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Conservative Party of Canada leader Andrew Scheer speaks at an event in Toronto on May 28, 2019. Conservative Leader Andrew Scheer is promising the premiers he will increase health transfers and a social transfer by at least three per cent every year. THE CANADIAN PRESS/Cole Burston

Cole Burston/The Canadian Press

Conservative Leader Andrew Scheer is putting Canada’s money where his mouth is, promising to increase health and social transfer payments by at least three per cent every year should he become prime minister.

In a letter to provincial and territorial premiers released Thursday, Scheer said he wants to spell out his commitment in writing because he anticipates his opponents will misrepresent his position on health care funding once next month’s federal election campaign gets under way.

“I want you to have my word in writing that I will maintain and increase that funding,” he wrote.

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Millions of Canadians rely on the public health care system, be it for mundane check-ups or more momentous life events like the birth of a child, life-saving treatments and caring for aging parents, said Scheer, whose party has been branded with a reputation for embracing austerity at the expense of social programs.

Canadians count on education, social assistance, early learning, child care and other programs supported by the Canada Social Transfer, and Canadians need to be able to count on stable and predictable federal dollars, he added.

“Stable federal funding is important to ensure a quality public health care system in your province.”

Prime Minister Justin Trudeau has already started evoking the name of Ontario Premier Doug Ford, accusing Conservatives of being “for the people” on the campaign trail, but quickly turning to “cuts” to services once elected. “For the People” was Ford’s election campaign slogan.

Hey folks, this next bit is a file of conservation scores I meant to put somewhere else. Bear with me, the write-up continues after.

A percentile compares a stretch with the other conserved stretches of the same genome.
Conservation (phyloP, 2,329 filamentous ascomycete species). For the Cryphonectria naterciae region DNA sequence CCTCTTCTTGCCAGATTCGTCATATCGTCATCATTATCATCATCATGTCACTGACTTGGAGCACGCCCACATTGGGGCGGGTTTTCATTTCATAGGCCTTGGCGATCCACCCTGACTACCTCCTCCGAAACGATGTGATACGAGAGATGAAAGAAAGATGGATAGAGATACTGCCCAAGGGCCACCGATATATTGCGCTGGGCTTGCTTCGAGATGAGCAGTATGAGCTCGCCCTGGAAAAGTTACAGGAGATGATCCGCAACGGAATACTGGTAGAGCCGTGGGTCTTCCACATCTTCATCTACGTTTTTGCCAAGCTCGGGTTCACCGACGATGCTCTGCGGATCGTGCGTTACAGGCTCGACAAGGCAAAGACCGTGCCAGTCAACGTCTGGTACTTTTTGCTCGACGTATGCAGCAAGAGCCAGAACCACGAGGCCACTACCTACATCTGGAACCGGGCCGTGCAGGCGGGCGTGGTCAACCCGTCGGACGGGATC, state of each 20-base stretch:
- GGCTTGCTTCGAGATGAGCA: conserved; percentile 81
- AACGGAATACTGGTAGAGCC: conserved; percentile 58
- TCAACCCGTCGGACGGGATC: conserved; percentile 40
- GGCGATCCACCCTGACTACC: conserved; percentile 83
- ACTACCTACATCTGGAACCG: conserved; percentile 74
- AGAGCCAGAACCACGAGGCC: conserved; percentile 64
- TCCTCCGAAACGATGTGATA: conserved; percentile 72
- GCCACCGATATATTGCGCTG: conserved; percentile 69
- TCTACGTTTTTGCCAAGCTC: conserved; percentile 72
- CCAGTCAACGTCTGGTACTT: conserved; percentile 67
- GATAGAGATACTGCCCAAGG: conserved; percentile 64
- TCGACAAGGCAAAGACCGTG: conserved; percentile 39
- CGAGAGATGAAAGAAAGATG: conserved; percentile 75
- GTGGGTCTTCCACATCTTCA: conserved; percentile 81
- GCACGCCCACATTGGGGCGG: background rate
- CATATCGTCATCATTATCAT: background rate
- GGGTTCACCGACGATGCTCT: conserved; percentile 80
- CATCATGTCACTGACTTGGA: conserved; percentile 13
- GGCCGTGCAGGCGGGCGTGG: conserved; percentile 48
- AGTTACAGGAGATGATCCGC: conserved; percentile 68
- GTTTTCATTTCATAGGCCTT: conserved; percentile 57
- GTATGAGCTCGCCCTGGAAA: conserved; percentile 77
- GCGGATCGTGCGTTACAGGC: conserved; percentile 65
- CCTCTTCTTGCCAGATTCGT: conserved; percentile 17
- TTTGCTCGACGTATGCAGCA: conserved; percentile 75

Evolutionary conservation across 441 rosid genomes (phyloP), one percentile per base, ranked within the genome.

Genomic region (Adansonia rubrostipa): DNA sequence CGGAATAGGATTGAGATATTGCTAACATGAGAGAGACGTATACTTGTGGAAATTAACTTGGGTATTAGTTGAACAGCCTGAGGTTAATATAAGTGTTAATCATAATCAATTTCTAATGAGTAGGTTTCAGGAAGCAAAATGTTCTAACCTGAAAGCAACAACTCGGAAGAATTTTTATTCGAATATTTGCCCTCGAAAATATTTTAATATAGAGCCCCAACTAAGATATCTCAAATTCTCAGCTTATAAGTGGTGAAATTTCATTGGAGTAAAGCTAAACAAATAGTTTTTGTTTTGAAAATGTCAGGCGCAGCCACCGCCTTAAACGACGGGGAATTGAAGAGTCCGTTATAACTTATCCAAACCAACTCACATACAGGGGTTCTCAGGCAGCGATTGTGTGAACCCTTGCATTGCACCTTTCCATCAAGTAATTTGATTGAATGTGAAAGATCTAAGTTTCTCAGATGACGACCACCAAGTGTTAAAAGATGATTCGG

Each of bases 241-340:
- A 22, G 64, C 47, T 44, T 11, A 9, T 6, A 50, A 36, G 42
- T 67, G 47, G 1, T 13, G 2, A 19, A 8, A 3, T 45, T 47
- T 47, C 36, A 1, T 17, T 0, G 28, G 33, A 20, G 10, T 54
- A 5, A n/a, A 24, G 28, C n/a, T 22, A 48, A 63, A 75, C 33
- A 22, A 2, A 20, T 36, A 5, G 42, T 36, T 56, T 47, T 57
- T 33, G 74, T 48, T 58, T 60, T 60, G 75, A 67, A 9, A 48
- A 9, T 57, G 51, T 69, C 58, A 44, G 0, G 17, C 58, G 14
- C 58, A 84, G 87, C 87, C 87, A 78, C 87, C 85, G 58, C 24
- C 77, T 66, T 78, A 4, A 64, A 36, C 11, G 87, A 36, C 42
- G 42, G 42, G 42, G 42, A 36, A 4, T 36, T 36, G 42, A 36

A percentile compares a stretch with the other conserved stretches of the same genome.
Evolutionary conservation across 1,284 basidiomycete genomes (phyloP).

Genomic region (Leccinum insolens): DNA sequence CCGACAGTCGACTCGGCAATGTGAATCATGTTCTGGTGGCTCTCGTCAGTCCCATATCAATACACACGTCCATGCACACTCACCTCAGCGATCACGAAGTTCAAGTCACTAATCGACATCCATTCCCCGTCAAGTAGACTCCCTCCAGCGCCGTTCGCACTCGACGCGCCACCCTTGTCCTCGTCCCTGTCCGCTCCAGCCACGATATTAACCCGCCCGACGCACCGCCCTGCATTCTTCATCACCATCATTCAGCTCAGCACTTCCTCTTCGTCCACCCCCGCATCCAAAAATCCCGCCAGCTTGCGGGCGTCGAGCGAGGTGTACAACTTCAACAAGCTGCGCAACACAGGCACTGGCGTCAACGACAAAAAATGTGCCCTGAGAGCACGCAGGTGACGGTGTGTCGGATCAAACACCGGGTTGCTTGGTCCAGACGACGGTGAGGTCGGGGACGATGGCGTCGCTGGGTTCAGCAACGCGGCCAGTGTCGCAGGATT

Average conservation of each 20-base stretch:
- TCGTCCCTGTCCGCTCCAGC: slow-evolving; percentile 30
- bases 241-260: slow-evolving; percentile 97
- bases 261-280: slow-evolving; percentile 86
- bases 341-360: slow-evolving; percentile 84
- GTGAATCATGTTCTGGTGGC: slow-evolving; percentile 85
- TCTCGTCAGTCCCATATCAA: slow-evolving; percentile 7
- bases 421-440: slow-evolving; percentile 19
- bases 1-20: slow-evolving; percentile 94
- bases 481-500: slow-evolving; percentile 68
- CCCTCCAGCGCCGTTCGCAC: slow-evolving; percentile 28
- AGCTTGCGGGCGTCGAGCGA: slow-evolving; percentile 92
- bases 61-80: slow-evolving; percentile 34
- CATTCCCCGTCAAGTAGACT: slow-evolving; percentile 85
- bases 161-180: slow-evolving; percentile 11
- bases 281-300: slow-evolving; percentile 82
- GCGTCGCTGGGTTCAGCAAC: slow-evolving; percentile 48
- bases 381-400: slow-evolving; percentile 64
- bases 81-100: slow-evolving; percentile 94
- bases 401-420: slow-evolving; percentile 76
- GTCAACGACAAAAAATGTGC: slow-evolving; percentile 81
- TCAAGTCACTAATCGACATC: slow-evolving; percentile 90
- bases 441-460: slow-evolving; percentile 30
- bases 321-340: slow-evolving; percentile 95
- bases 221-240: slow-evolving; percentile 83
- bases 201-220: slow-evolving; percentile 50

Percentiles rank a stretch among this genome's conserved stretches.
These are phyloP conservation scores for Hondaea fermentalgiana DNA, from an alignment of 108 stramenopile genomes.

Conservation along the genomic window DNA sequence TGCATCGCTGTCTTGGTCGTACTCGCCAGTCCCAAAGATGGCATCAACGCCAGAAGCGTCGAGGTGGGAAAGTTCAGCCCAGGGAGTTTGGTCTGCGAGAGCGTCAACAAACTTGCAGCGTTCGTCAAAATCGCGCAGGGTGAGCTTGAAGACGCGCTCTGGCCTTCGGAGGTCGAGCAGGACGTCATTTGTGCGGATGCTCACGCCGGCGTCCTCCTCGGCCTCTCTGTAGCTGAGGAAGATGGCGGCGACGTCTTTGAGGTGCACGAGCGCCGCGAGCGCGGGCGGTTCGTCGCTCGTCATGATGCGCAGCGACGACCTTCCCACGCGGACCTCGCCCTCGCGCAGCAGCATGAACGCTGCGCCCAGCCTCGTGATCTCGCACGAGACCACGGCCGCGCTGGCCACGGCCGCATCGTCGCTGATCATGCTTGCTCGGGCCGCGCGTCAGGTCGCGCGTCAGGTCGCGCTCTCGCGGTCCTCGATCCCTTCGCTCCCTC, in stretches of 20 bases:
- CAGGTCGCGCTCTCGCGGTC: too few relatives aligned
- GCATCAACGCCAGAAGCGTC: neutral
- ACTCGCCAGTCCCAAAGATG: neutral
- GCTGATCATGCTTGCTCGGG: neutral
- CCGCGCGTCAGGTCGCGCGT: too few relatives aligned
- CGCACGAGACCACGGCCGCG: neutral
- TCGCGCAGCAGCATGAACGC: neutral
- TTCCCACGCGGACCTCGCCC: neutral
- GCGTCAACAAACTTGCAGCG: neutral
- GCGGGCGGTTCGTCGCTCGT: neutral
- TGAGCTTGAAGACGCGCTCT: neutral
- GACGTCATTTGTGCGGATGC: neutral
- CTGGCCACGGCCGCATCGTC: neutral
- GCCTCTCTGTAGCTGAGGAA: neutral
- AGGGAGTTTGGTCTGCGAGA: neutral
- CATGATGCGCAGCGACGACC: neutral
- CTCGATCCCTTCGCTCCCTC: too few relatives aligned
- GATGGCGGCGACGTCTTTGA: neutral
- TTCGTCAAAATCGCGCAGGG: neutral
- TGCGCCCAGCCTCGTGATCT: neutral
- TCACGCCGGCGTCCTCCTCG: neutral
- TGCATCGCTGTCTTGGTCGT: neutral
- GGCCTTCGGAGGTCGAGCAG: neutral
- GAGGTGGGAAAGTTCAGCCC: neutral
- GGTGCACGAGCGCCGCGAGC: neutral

“We all know too well what happens once they’re in office,” he told candidates at a pre-campaign event Wednesday. “We’ve seen repeatedly just how far they’re willing to go to help the wealthiest few.”

In Ontario, Ford’s government has been dogged by public outrage over a raft of unpopular policy changes, including increased class sizes, deep cuts to legal aid spending and less money for autism programs. Last week, it announced a new needs-based program for autistic children after months of backlash from angry parents.

Asked whether Scheer’s commitment was aimed at neutralizing the comparison with Ford, spokesman Simon Jefferies would only say that health is an issue that stretches across all provinces and territories.

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“We know that the Trudeau Liberals are going to try and fearmonger and misrepresent our position, so we thought it was important to put our commitment down in writing to all premiers,” Jefferies said.

Scheer can write any letter he wants while campaigning but it is clear he would make “harsh cuts,” said the office of Health Minister Ginette Petitpas Taylor.

“It’s what Conservative politicians do,” said spokesman Alexander Cohen, who noted Ford’s electoral promises and contrasted them to his policies in government.

No one seriously expects to see a Scheer government enhance health care in Canada, echoed NDP health critic Don Davies.

Health care costs increase by more than three per cent a year, yet neither the previous Conservative government nor the current Liberal one have managed to ensure federal transfers keep up, he said.

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